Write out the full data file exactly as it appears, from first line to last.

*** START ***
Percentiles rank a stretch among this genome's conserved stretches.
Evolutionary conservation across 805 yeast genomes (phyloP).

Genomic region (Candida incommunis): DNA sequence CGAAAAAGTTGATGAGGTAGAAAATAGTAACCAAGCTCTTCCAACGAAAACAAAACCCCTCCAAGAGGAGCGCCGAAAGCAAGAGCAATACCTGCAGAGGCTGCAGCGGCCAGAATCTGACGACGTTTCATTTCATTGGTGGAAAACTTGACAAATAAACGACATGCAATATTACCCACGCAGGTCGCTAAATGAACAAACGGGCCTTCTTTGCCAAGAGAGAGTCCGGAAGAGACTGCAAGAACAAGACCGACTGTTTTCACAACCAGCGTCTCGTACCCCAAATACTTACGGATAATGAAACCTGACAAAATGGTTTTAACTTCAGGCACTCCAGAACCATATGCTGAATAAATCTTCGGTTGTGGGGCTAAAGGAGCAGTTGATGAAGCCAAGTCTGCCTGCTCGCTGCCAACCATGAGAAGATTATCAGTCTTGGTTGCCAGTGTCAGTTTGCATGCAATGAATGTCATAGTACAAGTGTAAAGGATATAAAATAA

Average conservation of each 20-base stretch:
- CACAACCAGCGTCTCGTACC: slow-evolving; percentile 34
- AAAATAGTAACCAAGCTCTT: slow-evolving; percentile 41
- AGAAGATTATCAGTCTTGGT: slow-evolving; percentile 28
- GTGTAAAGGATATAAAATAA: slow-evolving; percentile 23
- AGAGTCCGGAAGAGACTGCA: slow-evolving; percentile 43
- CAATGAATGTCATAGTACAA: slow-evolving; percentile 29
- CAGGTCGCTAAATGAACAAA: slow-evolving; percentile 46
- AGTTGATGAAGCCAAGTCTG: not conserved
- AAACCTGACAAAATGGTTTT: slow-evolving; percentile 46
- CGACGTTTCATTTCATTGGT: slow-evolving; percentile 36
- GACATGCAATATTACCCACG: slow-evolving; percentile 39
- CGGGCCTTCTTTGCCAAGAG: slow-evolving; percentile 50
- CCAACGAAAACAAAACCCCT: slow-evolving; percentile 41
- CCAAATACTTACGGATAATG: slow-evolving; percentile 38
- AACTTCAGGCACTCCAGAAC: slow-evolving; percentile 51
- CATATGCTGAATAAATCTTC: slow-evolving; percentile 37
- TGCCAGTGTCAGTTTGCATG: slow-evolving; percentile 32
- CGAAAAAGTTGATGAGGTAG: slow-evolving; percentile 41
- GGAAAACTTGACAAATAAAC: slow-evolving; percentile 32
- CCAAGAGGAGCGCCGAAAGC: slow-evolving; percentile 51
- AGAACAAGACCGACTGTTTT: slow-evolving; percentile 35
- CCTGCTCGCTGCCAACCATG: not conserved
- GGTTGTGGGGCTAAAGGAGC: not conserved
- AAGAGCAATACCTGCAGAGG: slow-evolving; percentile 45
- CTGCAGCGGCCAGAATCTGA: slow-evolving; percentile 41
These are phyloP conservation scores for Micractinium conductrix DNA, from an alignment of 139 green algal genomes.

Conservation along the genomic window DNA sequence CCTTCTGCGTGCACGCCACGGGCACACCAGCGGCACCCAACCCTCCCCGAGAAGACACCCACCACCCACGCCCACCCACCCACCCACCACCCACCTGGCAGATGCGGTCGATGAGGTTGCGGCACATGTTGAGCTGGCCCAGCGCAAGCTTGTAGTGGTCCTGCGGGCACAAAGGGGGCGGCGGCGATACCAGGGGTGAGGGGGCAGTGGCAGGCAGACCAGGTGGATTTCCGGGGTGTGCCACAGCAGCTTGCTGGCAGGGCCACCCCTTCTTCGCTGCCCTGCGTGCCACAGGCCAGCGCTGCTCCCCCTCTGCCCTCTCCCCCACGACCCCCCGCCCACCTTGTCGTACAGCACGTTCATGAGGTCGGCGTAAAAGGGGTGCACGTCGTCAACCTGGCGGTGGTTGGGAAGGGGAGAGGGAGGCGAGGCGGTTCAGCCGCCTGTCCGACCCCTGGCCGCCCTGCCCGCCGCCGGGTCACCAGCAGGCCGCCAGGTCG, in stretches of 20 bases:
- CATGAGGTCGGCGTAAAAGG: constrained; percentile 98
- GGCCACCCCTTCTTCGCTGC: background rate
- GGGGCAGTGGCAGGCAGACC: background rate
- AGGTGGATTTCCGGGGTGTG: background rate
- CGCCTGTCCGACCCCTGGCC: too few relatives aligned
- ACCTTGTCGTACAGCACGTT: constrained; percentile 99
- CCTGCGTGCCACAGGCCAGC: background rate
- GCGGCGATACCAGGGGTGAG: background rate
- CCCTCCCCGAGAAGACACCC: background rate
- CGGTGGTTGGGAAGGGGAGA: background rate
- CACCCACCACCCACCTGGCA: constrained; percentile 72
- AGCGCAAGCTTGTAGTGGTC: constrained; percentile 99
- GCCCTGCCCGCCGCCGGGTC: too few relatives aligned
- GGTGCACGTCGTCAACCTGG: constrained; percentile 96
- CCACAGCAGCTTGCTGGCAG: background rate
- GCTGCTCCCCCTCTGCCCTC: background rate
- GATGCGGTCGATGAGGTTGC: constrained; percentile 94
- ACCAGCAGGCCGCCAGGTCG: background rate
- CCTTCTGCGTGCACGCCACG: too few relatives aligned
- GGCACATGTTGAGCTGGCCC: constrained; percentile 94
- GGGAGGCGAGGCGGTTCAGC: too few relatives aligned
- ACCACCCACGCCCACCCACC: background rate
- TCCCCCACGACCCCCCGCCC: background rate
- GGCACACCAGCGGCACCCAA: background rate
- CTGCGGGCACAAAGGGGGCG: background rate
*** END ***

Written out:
Percentiles rank a stretch among this genome's conserved stretches.
Evolutionary conservation across 805 yeast genomes (phyloP).

Genomic region (Candida incommunis): DNA sequence CGAAAAAGTTGATGAGGTAGAAAATAGTAACCAAGCTCTTCCAACGAAAACAAAACCCCTCCAAGAGGAGCGCCGAAAGCAAGAGCAATACCTGCAGAGGCTGCAGCGGCCAGAATCTGACGACGTTTCATTTCATTGGTGGAAAACTTGACAAATAAACGACATGCAATATTACCCACGCAGGTCGCTAAATGAACAAACGGGCCTTCTTTGCCAAGAGAGAGTCCGGAAGAGACTGCAAGAACAAGACCGACTGTTTTCACAACCAGCGTCTCGTACCCCAAATACTTACGGATAATGAAACCTGACAAAATGGTTTTAACTTCAGGCACTCCAGAACCATATGCTGAATAAATCTTCGGTTGTGGGGCTAAAGGAGCAGTTGATGAAGCCAAGTCTGCCTGCTCGCTGCCAACCATGAGAAGATTATCAGTCTTGGTTGCCAGTGTCAGTTTGCATGCAATGAATGTCATAGTACAAGTGTAAAGGATATAAAATAA

Average conservation of each 20-base stretch:
- CACAACCAGCGTCTCGTACC: slow-evolving; percentile 34
- AAAATAGTAACCAAGCTCTT: slow-evolving; percentile 41
- AGAAGATTATCAGTCTTGGT: slow-evolving; percentile 28
- GTGTAAAGGATATAAAATAA: slow-evolving; percentile 23
- AGAGTCCGGAAGAGACTGCA: slow-evolving; percentile 43
- CAATGAATGTCATAGTACAA: slow-evolving; percentile 29
- CAGGTCGCTAAATGAACAAA: slow-evolving; percentile 46
- AGTTGATGAAGCCAAGTCTG: not conserved
- AAACCTGACAAAATGGTTTT: slow-evolving; percentile 46
- CGACGTTTCATTTCATTGGT: slow-evolving; percentile 36
- GACATGCAATATTACCCACG: slow-evolving; percentile 39
- CGGGCCTTCTTTGCCAAGAG: slow-evolving; percentile 50
- CCAACGAAAACAAAACCCCT: slow-evolving; percentile 41
- CCAAATACTTACGGATAATG: slow-evolving; percentile 38
- AACTTCAGGCACTCCAGAAC: slow-evolving; percentile 51
- CATATGCTGAATAAATCTTC: slow-evolving; percentile 37
- TGCCAGTGTCAGTTTGCATG: slow-evolving; percentile 32
- CGAAAAAGTTGATGAGGTAG: slow-evolving; percentile 41
- GGAAAACTTGACAAATAAAC: slow-evolving; percentile 32
- CCAAGAGGAGCGCCGAAAGC: slow-evolving; percentile 51
- AGAACAAGACCGACTGTTTT: slow-evolving; percentile 35
- CCTGCTCGCTGCCAACCATG: not conserved
- GGTTGTGGGGCTAAAGGAGC: not conserved
- AAGAGCAATACCTGCAGAGG: slow-evolving; percentile 45
- CTGCAGCGGCCAGAATCTGA: slow-evolving; percentile 41
These are phyloP conservation scores for Micractinium conductrix DNA, from an alignment of 139 green algal genomes.

Conservation along the genomic window DNA sequence CCTTCTGCGTGCACGCCACGGGCACACCAGCGGCACCCAACCCTCCCCGAGAAGACACCCACCACCCACGCCCACCCACCCACCCACCACCCACCTGGCAGATGCGGTCGATGAGGTTGCGGCACATGTTGAGCTGGCCCAGCGCAAGCTTGTAGTGGTCCTGCGGGCACAAAGGGGGCGGCGGCGATACCAGGGGTGAGGGGGCAGTGGCAGGCAGACCAGGTGGATTTCCGGGGTGTGCCACAGCAGCTTGCTGGCAGGGCCACCCCTTCTTCGCTGCCCTGCGTGCCACAGGCCAGCGCTGCTCCCCCTCTGCCCTCTCCCCCACGACCCCCCGCCCACCTTGTCGTACAGCACGTTCATGAGGTCGGCGTAAAAGGGGTGCACGTCGTCAACCTGGCGGTGGTTGGGAAGGGGAGAGGGAGGCGAGGCGGTTCAGCCGCCTGTCCGACCCCTGGCCGCCCTGCCCGCCGCCGGGTCACCAGCAGGCCGCCAGGTCG, in stretches of 20 bases:
- CATGAGGTCGGCGTAAAAGG: constrained; percentile 98
- GGCCACCCCTTCTTCGCTGC: background rate
- GGGGCAGTGGCAGGCAGACC: background rate
- AGGTGGATTTCCGGGGTGTG: background rate
- CGCCTGTCCGACCCCTGGCC: too few relatives aligned
- ACCTTGTCGTACAGCACGTT: constrained; percentile 99
- CCTGCGTGCCACAGGCCAGC: background rate
- GCGGCGATACCAGGGGTGAG: background rate
- CCCTCCCCGAGAAGACACCC: background rate
- CGGTGGTTGGGAAGGGGAGA: background rate
- CACCCACCACCCACCTGGCA: constrained; percentile 72
- AGCGCAAGCTTGTAGTGGTC: constrained; percentile 99
- GCCCTGCCCGCCGCCGGGTC: too few relatives aligned
- GGTGCACGTCGTCAACCTGG: constrained; percentile 96
- CCACAGCAGCTTGCTGGCAG: background rate
- GCTGCTCCCCCTCTGCCCTC: background rate
- GATGCGGTCGATGAGGTTGC: constrained; percentile 94
- ACCAGCAGGCCGCCAGGTCG: background rate
- CCTTCTGCGTGCACGCCACG: too few relatives aligned
- GGCACATGTTGAGCTGGCCC: constrained; percentile 94
- GGGAGGCGAGGCGGTTCAGC: too few relatives aligned
- ACCACCCACGCCCACCCACC: background rate
- TCCCCCACGACCCCCCGCCC: background rate
- GGCACACCAGCGGCACCCAA: background rate
- CTGCGGGCACAAAGGGGGCG: background rate